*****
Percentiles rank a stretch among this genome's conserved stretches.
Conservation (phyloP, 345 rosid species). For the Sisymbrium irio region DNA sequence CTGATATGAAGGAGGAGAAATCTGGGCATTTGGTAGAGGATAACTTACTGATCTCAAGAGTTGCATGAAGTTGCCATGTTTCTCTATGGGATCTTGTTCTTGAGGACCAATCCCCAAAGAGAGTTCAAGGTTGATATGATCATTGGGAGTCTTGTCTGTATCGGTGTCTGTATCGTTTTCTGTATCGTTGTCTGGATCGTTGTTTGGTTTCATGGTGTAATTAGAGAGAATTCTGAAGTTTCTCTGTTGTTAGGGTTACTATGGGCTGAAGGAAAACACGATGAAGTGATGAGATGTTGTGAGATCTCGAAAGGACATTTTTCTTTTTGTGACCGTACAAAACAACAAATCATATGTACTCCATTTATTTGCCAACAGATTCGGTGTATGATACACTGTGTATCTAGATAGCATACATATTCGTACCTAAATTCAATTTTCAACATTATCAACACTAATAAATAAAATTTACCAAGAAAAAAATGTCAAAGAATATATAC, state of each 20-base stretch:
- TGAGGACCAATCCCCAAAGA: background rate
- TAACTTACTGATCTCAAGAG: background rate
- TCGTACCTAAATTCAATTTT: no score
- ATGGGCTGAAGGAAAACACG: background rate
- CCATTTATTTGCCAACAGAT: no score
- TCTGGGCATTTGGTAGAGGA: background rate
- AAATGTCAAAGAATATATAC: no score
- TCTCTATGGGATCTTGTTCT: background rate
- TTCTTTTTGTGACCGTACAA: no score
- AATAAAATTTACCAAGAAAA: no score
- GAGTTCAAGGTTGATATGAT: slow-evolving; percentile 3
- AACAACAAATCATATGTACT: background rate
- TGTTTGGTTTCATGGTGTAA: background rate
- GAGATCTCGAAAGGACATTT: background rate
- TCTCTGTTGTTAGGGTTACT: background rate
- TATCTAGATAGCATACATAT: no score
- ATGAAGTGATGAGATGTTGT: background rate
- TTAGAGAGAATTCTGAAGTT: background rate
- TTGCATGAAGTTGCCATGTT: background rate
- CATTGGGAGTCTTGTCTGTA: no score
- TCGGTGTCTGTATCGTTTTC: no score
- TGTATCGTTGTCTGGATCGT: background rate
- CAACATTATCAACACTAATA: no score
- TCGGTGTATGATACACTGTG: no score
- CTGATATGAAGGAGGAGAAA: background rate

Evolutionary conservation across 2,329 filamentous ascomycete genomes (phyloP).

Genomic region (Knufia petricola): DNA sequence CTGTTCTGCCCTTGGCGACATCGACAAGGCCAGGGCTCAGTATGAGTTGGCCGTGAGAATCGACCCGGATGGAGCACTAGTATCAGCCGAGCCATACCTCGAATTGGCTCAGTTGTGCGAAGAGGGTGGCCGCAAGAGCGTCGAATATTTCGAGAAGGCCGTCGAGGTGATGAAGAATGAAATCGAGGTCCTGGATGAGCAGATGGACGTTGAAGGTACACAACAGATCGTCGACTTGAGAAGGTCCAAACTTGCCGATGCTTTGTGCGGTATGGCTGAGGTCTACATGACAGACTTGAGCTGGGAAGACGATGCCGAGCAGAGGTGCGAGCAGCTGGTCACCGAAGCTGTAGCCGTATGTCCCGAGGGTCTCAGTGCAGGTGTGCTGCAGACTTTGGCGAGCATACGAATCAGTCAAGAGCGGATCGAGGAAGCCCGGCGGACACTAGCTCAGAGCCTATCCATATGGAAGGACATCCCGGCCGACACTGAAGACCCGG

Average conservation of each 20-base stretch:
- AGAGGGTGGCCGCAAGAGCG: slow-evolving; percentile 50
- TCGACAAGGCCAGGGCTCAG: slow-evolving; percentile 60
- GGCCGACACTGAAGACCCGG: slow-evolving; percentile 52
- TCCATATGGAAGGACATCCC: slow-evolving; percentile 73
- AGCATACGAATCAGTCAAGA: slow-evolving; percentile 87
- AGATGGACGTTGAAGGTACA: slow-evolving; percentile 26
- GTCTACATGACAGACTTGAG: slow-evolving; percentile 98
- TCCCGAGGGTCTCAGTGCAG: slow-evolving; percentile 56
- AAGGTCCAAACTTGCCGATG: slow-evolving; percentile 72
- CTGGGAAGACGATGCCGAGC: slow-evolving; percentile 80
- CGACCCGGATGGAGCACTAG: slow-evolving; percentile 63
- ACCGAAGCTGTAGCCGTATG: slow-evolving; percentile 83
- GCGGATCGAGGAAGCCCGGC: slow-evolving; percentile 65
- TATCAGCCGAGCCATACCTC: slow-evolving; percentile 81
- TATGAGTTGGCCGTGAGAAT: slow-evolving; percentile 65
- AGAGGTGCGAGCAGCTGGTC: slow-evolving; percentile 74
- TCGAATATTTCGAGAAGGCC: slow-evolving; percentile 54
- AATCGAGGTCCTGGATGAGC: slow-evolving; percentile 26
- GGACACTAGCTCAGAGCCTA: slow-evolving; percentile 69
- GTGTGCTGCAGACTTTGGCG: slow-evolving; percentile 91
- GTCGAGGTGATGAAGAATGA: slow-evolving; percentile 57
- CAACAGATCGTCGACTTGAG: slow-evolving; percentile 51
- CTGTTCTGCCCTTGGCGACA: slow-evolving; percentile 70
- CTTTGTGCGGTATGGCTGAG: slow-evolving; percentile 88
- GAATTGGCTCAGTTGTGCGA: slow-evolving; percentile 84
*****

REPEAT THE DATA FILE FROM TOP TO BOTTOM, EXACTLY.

Percentiles rank a stretch among this genome's conserved stretches.
Conservation (phyloP, 345 rosid species). For the Sisymbrium irio region DNA sequence CTGATATGAAGGAGGAGAAATCTGGGCATTTGGTAGAGGATAACTTACTGATCTCAAGAGTTGCATGAAGTTGCCATGTTTCTCTATGGGATCTTGTTCTTGAGGACCAATCCCCAAAGAGAGTTCAAGGTTGATATGATCATTGGGAGTCTTGTCTGTATCGGTGTCTGTATCGTTTTCTGTATCGTTGTCTGGATCGTTGTTTGGTTTCATGGTGTAATTAGAGAGAATTCTGAAGTTTCTCTGTTGTTAGGGTTACTATGGGCTGAAGGAAAACACGATGAAGTGATGAGATGTTGTGAGATCTCGAAAGGACATTTTTCTTTTTGTGACCGTACAAAACAACAAATCATATGTACTCCATTTATTTGCCAACAGATTCGGTGTATGATACACTGTGTATCTAGATAGCATACATATTCGTACCTAAATTCAATTTTCAACATTATCAACACTAATAAATAAAATTTACCAAGAAAAAAATGTCAAAGAATATATAC, state of each 20-base stretch:
- TGAGGACCAATCCCCAAAGA: background rate
- TAACTTACTGATCTCAAGAG: background rate
- TCGTACCTAAATTCAATTTT: no score
- ATGGGCTGAAGGAAAACACG: background rate
- CCATTTATTTGCCAACAGAT: no score
- TCTGGGCATTTGGTAGAGGA: background rate
- AAATGTCAAAGAATATATAC: no score
- TCTCTATGGGATCTTGTTCT: background rate
- TTCTTTTTGTGACCGTACAA: no score
- AATAAAATTTACCAAGAAAA: no score
- GAGTTCAAGGTTGATATGAT: slow-evolving; percentile 3
- AACAACAAATCATATGTACT: background rate
- TGTTTGGTTTCATGGTGTAA: background rate
- GAGATCTCGAAAGGACATTT: background rate
- TCTCTGTTGTTAGGGTTACT: background rate
- TATCTAGATAGCATACATAT: no score
- ATGAAGTGATGAGATGTTGT: background rate
- TTAGAGAGAATTCTGAAGTT: background rate
- TTGCATGAAGTTGCCATGTT: background rate
- CATTGGGAGTCTTGTCTGTA: no score
- TCGGTGTCTGTATCGTTTTC: no score
- TGTATCGTTGTCTGGATCGT: background rate
- CAACATTATCAACACTAATA: no score
- TCGGTGTATGATACACTGTG: no score
- CTGATATGAAGGAGGAGAAA: background rate

Evolutionary conservation across 2,329 filamentous ascomycete genomes (phyloP).

Genomic region (Knufia petricola): DNA sequence CTGTTCTGCCCTTGGCGACATCGACAAGGCCAGGGCTCAGTATGAGTTGGCCGTGAGAATCGACCCGGATGGAGCACTAGTATCAGCCGAGCCATACCTCGAATTGGCTCAGTTGTGCGAAGAGGGTGGCCGCAAGAGCGTCGAATATTTCGAGAAGGCCGTCGAGGTGATGAAGAATGAAATCGAGGTCCTGGATGAGCAGATGGACGTTGAAGGTACACAACAGATCGTCGACTTGAGAAGGTCCAAACTTGCCGATGCTTTGTGCGGTATGGCTGAGGTCTACATGACAGACTTGAGCTGGGAAGACGATGCCGAGCAGAGGTGCGAGCAGCTGGTCACCGAAGCTGTAGCCGTATGTCCCGAGGGTCTCAGTGCAGGTGTGCTGCAGACTTTGGCGAGCATACGAATCAGTCAAGAGCGGATCGAGGAAGCCCGGCGGACACTAGCTCAGAGCCTATCCATATGGAAGGACATCCCGGCCGACACTGAAGACCCGG

Average conservation of each 20-base stretch:
- AGAGGGTGGCCGCAAGAGCG: slow-evolving; percentile 50
- TCGACAAGGCCAGGGCTCAG: slow-evolving; percentile 60
- GGCCGACACTGAAGACCCGG: slow-evolving; percentile 52
- TCCATATGGAAGGACATCCC: slow-evolving; percentile 73
- AGCATACGAATCAGTCAAGA: slow-evolving; percentile 87
- AGATGGACGTTGAAGGTACA: slow-evolving; percentile 26
- GTCTACATGACAGACTTGAG: slow-evolving; percentile 98
- TCCCGAGGGTCTCAGTGCAG: slow-evolving; percentile 56
- AAGGTCCAAACTTGCCGATG: slow-evolving; percentile 72
- CTGGGAAGACGATGCCGAGC: slow-evolving; percentile 80
- CGACCCGGATGGAGCACTAG: slow-evolving; percentile 63
- ACCGAAGCTGTAGCCGTATG: slow-evolving; percentile 83
- GCGGATCGAGGAAGCCCGGC: slow-evolving; percentile 65
- TATCAGCCGAGCCATACCTC: slow-evolving; percentile 81
- TATGAGTTGGCCGTGAGAAT: slow-evolving; percentile 65
- AGAGGTGCGAGCAGCTGGTC: slow-evolving; percentile 74
- TCGAATATTTCGAGAAGGCC: slow-evolving; percentile 54
- AATCGAGGTCCTGGATGAGC: slow-evolving; percentile 26
- GGACACTAGCTCAGAGCCTA: slow-evolving; percentile 69
- GTGTGCTGCAGACTTTGGCG: slow-evolving; percentile 91
- GTCGAGGTGATGAAGAATGA: slow-evolving; percentile 57
- CAACAGATCGTCGACTTGAG: slow-evolving; percentile 51
- CTGTTCTGCCCTTGGCGACA: slow-evolving; percentile 70
- CTTTGTGCGGTATGGCTGAG: slow-evolving; percentile 88
- GAATTGGCTCAGTTGTGCGA: slow-evolving; percentile 84